Veeam has announced the availability of Veeam Availability Suite 9.5 Update 3. The new software allows enterprises to replace legacy backup offerings and manage availability for all workloads — virtual, physical, and cloud from a single Veeam “pane of glass”. The new release also includes the company’s Universal Storage API, a new storage interface that will allow Veeam to rapidly support new storage integrations going forward.
As part of the inclusion of the Universal Storage API, Veeam has added integration with IBM Spectrum Virtualize, extending Veeam’s storage snapshot integration capabilities to IBM Storwize and any SAN Volume Controller based storage arrays, as well as to the Lenovo Storage V Series. This is in addition to current partnerships with HPE, Cisco, and NetApp.
There’s also new support for VMware Cloud on AWS so enterprises can deploy Veeam’s Availability solutions across VMware-based public, private, and hybrid cloud environments.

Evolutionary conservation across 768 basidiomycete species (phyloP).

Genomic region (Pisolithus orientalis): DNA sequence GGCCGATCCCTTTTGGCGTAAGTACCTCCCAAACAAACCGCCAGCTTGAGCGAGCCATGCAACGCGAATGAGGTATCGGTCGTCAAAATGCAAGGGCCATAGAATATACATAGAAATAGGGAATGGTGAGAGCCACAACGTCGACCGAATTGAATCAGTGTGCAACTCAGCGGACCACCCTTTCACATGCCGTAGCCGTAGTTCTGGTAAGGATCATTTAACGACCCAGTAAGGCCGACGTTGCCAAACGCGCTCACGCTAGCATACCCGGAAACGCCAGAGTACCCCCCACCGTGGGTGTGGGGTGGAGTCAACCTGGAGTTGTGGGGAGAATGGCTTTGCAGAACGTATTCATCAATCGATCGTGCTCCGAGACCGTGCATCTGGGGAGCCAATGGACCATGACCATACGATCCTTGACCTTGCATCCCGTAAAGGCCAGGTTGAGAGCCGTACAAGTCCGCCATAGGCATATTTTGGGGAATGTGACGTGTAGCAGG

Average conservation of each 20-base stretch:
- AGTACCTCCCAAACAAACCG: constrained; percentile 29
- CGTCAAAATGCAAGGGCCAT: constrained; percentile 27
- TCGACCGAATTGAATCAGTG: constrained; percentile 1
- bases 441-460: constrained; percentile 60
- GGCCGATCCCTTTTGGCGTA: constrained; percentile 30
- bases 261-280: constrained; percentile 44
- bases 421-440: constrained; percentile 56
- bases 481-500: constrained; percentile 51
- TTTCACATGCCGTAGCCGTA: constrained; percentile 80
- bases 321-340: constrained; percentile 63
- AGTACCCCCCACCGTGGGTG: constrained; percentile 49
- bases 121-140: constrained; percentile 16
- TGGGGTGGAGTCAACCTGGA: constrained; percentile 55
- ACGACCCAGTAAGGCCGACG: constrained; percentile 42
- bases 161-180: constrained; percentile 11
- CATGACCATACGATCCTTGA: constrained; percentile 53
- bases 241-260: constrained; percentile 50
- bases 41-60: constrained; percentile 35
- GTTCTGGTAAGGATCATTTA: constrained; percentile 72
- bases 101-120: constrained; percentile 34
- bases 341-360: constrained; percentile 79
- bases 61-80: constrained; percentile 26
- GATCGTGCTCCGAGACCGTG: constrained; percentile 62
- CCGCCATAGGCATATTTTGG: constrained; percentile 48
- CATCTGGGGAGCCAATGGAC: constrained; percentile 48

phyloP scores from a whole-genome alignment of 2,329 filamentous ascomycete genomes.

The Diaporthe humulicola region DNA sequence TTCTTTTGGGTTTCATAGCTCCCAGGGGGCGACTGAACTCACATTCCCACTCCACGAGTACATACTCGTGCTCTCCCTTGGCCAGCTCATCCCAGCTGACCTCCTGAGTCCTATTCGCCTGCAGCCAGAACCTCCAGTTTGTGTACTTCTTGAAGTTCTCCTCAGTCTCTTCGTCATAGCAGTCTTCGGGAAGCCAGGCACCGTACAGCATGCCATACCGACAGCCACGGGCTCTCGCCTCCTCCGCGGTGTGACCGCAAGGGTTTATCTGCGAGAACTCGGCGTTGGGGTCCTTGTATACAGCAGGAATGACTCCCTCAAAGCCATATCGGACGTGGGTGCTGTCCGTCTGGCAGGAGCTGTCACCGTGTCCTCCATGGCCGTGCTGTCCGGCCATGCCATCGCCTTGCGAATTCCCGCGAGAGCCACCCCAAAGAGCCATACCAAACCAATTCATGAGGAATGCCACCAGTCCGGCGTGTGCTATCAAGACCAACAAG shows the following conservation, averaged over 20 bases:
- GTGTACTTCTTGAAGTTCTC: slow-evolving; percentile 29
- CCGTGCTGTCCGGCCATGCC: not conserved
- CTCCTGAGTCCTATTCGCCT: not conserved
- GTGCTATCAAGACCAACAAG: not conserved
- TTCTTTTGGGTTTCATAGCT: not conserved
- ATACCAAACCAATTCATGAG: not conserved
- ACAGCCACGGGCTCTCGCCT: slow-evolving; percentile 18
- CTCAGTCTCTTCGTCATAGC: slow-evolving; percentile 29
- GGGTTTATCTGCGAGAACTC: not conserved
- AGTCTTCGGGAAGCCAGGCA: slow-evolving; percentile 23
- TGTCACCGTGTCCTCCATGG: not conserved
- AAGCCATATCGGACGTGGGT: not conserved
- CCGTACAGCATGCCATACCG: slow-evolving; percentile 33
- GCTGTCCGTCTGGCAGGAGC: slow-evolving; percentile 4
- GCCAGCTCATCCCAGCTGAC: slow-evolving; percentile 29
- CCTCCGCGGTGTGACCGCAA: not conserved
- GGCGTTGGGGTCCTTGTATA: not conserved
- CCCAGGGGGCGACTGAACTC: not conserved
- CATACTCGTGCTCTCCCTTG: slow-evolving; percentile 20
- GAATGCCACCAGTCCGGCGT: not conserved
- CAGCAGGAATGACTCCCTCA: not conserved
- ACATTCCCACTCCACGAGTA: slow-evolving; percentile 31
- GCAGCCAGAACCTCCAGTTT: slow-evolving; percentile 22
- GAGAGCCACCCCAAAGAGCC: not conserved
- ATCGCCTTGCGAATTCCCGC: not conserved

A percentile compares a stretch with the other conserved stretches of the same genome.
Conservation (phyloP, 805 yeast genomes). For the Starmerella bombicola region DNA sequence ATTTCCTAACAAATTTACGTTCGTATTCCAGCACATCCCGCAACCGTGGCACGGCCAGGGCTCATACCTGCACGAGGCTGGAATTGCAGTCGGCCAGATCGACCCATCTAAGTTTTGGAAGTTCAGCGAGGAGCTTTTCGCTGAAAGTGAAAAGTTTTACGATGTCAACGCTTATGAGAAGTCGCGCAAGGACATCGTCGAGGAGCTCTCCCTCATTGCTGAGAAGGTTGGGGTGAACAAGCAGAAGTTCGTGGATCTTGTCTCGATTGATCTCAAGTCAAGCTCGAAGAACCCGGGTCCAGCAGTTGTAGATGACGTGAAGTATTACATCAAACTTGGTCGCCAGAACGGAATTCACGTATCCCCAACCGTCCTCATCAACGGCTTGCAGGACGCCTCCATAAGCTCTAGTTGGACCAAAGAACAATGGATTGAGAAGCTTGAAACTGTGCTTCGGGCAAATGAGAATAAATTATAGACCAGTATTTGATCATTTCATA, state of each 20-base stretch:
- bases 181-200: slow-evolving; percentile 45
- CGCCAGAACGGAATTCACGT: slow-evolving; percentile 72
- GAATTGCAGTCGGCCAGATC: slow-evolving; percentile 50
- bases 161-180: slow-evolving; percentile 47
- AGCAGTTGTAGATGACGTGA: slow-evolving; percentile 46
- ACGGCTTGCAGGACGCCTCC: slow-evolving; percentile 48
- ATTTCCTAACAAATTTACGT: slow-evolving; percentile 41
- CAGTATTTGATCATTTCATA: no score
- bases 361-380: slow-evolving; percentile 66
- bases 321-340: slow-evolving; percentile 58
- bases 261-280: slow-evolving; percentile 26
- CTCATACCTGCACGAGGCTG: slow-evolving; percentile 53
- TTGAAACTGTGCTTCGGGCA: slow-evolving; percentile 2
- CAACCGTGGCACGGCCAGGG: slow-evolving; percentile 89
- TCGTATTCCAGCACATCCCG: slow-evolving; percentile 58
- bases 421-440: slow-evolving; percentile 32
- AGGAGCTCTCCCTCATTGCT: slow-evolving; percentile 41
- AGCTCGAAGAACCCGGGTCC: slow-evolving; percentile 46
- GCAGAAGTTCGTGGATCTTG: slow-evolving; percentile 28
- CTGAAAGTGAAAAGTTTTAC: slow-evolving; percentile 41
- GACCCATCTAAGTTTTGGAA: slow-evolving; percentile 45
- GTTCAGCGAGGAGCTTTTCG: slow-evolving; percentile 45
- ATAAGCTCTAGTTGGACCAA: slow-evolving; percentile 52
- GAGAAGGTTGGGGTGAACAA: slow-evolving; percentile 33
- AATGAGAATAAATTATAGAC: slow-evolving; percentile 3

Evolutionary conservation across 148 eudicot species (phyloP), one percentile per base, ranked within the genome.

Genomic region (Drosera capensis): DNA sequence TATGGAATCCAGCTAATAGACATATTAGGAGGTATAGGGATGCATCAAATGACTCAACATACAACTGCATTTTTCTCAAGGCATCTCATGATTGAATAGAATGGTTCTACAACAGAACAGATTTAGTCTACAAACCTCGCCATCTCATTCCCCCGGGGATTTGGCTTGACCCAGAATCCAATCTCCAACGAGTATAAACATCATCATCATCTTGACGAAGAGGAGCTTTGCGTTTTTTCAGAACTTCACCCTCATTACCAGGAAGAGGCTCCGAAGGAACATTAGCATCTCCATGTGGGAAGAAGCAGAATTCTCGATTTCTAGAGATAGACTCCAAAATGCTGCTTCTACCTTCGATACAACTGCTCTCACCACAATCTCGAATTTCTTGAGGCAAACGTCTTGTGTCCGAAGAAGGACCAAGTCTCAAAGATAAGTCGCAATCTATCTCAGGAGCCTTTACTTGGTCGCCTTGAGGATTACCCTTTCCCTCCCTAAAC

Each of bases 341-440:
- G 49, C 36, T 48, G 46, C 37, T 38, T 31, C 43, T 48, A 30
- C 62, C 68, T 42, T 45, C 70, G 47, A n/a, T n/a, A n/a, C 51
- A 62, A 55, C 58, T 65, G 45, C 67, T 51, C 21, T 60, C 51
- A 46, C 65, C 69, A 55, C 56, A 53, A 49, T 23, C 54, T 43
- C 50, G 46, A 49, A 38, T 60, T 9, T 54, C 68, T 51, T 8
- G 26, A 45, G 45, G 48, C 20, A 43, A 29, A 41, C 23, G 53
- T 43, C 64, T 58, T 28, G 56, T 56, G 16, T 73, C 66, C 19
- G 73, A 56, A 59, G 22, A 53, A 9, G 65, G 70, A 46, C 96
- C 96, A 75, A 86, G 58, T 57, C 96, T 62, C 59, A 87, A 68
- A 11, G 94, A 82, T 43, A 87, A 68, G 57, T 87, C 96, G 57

This release follows Veeam’s recently announced support for IBM AIX and Oracle Solaris, enabling protection of physical workloads in Unix environments. This new offering will not only support Veeam’s push into enterprise environments, but also the replacement of legacy systems with a solution works with virtual, physical, and cloud workloads.
Veeam ONE, the company’s monitoring system, has also been updated with new agent monitoring and reporting as well as Data Sovereignty Compliance Reporting. With businesses increasingly conscious of where their data is, improvements in data sovereignty reporting are critical.
As companies move more data and workloads to IaaS and other cloud services, it becomes more difficult to centralise backup and recovery. And the expectation that systems are always on means recovery times need to be further contracted. By adopting a single solution that allows companies to manage all their data, whether it’s in new cloud systems or on legacy internal applications, businesses can move from asking “How long till I can recover my data” mindset to one where they are operating with an expectation that their systems are resilient and can stay on all the time.